Section 1.  Basic Concepts

 Humankind has been receiving benefits from the environment and in doing 
so has been imposing a great burden upon it.  The environment is limited 
and is made up of various ecosystems which exist only through the 
maintenance of delicate balances.  Moreover, it is the common birthright 
of both present and future generations.  
 Recent population increases and expansions in human activities, however, 
have led to over-exploitation of natural resources and a substantial 
increase in the amount of waste generated.  The scope of these 
activities has exceeded the environment's capacity to absorb them and 
has resulted in pollution and the burdens of nature.  A substantial 
expansion of human activities, which transformed traditional 
agricultural civilizations into the industrial civilizations of the post-
Industrial Revolution era and then to the modern industrial societies of 
today, is largely to blame.  It is feared that the accumulation of 
environmental burdens inflicted by present human activities is 
threatening the global environment and consequently, human life.  It is 
likewise feared that the impact of these activities will become 
irreversible and be passed on to future generations.  
 There are still many unknown elements regarding the characteristics and 
value of the environment.  However, anxiety over its degradation and 
awareness that preventative measures are necessary to for its conserve 
has become common.  One point upon which all countries agree is the 
necessity of attaining a state of sustainable development.  To achieve 
this goal, it is necessary for developed countries, including Japan, 
which have been imposing great burdens upon the Earth's environment, to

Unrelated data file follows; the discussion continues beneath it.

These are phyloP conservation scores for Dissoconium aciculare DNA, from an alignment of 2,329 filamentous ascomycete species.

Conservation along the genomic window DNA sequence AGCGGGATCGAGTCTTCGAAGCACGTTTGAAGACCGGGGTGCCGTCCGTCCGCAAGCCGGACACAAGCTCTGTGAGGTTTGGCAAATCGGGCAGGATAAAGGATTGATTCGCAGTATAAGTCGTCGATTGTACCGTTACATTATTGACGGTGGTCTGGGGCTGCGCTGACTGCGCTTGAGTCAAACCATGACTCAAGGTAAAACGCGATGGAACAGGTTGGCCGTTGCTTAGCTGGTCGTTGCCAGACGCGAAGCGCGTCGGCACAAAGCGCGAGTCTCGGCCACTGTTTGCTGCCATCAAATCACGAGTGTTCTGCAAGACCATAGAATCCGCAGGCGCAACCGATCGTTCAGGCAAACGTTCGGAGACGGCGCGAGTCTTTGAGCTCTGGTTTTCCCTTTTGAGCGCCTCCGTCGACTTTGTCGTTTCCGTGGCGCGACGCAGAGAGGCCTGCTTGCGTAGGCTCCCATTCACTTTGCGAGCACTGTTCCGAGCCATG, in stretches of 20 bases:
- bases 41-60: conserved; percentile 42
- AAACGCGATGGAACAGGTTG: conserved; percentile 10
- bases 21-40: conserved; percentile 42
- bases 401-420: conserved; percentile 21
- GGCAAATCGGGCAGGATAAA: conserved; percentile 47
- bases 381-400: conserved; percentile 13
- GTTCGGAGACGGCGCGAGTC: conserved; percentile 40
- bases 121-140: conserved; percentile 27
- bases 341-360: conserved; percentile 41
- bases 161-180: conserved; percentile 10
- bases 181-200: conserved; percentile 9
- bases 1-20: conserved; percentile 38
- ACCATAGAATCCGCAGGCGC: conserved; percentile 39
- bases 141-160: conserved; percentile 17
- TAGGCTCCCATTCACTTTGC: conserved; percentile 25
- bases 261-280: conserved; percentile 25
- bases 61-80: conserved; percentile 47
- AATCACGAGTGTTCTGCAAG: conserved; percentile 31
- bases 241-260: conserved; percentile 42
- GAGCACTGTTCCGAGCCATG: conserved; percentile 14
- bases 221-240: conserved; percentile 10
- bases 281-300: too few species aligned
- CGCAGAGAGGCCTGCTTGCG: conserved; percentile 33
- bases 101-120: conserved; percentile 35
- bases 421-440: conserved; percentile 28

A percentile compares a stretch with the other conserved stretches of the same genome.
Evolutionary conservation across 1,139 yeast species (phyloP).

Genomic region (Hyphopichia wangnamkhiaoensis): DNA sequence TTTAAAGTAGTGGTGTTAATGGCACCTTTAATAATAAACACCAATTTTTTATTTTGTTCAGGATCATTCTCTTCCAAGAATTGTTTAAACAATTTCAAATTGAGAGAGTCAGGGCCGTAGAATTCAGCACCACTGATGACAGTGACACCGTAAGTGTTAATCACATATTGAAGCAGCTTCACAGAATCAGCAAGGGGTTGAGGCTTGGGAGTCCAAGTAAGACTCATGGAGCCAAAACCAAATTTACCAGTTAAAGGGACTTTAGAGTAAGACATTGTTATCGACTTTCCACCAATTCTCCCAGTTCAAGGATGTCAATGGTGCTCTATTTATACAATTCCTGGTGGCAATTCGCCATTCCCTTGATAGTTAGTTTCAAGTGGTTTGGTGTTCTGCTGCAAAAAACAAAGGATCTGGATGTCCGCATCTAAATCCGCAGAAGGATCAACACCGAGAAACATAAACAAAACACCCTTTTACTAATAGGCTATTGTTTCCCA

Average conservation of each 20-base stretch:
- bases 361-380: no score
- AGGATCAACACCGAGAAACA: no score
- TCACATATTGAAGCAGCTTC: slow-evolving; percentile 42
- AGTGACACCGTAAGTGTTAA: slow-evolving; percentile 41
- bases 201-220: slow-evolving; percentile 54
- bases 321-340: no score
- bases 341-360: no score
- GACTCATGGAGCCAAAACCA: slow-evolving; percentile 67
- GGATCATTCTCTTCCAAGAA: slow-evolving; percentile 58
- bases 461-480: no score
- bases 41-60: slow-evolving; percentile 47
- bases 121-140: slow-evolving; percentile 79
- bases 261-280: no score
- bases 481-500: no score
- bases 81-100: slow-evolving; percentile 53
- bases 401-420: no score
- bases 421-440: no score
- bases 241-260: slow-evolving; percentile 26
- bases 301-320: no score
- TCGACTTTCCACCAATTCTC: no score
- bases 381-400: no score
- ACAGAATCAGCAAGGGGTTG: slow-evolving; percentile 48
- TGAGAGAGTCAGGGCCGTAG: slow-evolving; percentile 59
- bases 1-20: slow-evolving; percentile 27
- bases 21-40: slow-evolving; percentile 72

review their behavioral patterns.
 Furthermore, developed countries, must work out their plans together 
and, under a global partnership, must take affirmative steps to 
structure foreign aid so as to meet actual needs in developing countries.
  These mutual efforts should be promoted internationally.  In Japan, 
people are realizing that their materialistic attitudes are resulting in 
an environmental crisis and there is an popular movement demanding 
modifications.  It is not easy to change the norms of socioeconomic 
systems or current lifestyles.  It is, nonetheless, necessary.  All 
sectors of society must carry their fair share of the burden to 
incorporate the needs of the environment into the economic system.
 It must be remembered, that humankind's ability to lead healthy and 
cultured lifestyles is entirely due to the abundant blessings of the 
Earth's environment.  These blessings are meant to be enjoyed by both 
present and future generations.  Likewise, as joint owners of this 
limited environment, people have an obligation to maintain it so that it 
might last far into the distant future.  Inheriting the wisdom of our 
ancestors, who lived within the means of their environment, it is 
essential to question the present civilization and change production and 
consumption patterns to sustainable ones.

Section 2. Long-Term Objectives

 The aforementioned section covers the basic ideas of environmental 
policy.  The following discussion will introduce the long-term goals of 
this policy.  Briefly, they are: (1) closed material circulation, (2) 
harmonious coexistence, (3) participation, and (4) international effort. 
 To build the desired relationship between people and the environment, 
comprehensive measures shall be promoted.

1.  Desired Relationship Between People and the Environment
 The environment is finite and is the life support system of humankind.  
In the environment, materials circulate between air, water, soil and 
living creatures.  They break down and reassemble in a constant process 
that is characteristic of nature's circulation of materials.  The 
ecosystem is formed by many delicate balances.  In order to conserve a 
rich, sound environment, it is necessary to maintain both the entire 
system and each individual, component, system in healthy condition.  To 
achieve this, precautionary measures employing scientific knowledge 
should be applied to avoid serious, irreversible negative impacts on the 
environment.  To harmoniously coexist with nature, nature's own material 
circulation should be utilized.  In this way, a system incorporating